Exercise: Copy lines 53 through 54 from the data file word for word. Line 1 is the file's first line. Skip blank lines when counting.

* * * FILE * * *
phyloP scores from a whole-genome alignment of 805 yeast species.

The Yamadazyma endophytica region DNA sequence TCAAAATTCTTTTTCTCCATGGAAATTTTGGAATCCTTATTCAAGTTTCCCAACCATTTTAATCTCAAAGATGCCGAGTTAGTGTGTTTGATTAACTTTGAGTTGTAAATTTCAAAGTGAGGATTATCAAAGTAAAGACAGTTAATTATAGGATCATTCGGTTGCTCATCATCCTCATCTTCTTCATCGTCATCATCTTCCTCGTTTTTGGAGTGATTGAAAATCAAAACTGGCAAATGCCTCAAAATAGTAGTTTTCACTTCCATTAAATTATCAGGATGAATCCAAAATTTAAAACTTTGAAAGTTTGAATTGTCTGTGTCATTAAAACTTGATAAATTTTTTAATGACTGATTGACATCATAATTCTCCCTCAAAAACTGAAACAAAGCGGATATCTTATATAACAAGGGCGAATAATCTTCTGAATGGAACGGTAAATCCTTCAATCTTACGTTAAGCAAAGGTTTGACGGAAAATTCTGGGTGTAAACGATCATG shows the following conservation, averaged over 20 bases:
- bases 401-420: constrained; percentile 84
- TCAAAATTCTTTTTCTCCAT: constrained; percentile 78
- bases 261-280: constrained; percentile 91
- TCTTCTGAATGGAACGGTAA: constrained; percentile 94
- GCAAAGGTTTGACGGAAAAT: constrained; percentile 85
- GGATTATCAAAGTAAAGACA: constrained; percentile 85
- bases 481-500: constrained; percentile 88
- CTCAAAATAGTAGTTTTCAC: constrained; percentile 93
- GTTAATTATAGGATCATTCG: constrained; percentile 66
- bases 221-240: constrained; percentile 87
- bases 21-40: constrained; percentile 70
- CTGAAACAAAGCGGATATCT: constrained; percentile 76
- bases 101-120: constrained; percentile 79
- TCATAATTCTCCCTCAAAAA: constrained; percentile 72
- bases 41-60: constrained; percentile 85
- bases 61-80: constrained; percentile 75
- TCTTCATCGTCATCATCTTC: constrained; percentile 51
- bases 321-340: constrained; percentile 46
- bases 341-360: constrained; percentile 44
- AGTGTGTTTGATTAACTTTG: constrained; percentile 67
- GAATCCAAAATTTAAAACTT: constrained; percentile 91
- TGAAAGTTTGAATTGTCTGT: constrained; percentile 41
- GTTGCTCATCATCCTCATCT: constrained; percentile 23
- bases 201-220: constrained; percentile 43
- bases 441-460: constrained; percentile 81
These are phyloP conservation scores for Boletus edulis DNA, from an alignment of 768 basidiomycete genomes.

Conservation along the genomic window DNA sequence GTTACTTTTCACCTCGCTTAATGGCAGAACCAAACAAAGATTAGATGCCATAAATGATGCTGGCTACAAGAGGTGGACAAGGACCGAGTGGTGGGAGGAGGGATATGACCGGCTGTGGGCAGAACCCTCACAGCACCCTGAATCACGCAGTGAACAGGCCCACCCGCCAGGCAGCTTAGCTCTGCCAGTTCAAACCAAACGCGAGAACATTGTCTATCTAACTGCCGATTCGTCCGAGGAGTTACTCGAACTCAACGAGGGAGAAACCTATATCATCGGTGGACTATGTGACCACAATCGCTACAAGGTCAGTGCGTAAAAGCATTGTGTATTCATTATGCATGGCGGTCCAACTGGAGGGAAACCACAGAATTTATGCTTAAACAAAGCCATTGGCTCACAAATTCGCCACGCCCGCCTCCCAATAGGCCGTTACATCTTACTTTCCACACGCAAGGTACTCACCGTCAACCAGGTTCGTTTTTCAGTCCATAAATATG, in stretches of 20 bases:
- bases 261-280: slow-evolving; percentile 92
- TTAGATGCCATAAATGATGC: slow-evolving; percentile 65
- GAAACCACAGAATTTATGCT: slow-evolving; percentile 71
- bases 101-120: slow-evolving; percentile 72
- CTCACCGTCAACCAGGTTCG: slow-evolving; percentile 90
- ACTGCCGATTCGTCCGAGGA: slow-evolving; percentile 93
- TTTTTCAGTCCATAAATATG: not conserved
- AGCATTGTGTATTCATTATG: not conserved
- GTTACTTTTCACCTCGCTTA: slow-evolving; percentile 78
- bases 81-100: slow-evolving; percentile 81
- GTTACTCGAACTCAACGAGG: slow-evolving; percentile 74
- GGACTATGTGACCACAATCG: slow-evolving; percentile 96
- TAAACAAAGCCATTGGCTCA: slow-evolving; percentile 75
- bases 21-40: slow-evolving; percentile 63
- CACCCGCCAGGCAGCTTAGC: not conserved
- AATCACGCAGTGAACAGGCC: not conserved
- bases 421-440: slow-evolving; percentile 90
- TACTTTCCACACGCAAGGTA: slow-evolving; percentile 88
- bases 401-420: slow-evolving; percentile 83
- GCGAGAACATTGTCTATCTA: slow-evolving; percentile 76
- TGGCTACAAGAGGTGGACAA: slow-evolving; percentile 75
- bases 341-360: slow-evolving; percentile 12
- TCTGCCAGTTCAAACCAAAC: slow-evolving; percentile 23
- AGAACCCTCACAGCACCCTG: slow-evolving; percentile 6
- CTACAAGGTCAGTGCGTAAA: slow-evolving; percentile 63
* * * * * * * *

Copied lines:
- AGAACCCTCACAGCACCCTG: slow-evolving; percentile 6
- CTACAAGGTCAGTGCGTAAA: slow-evolving; percentile 63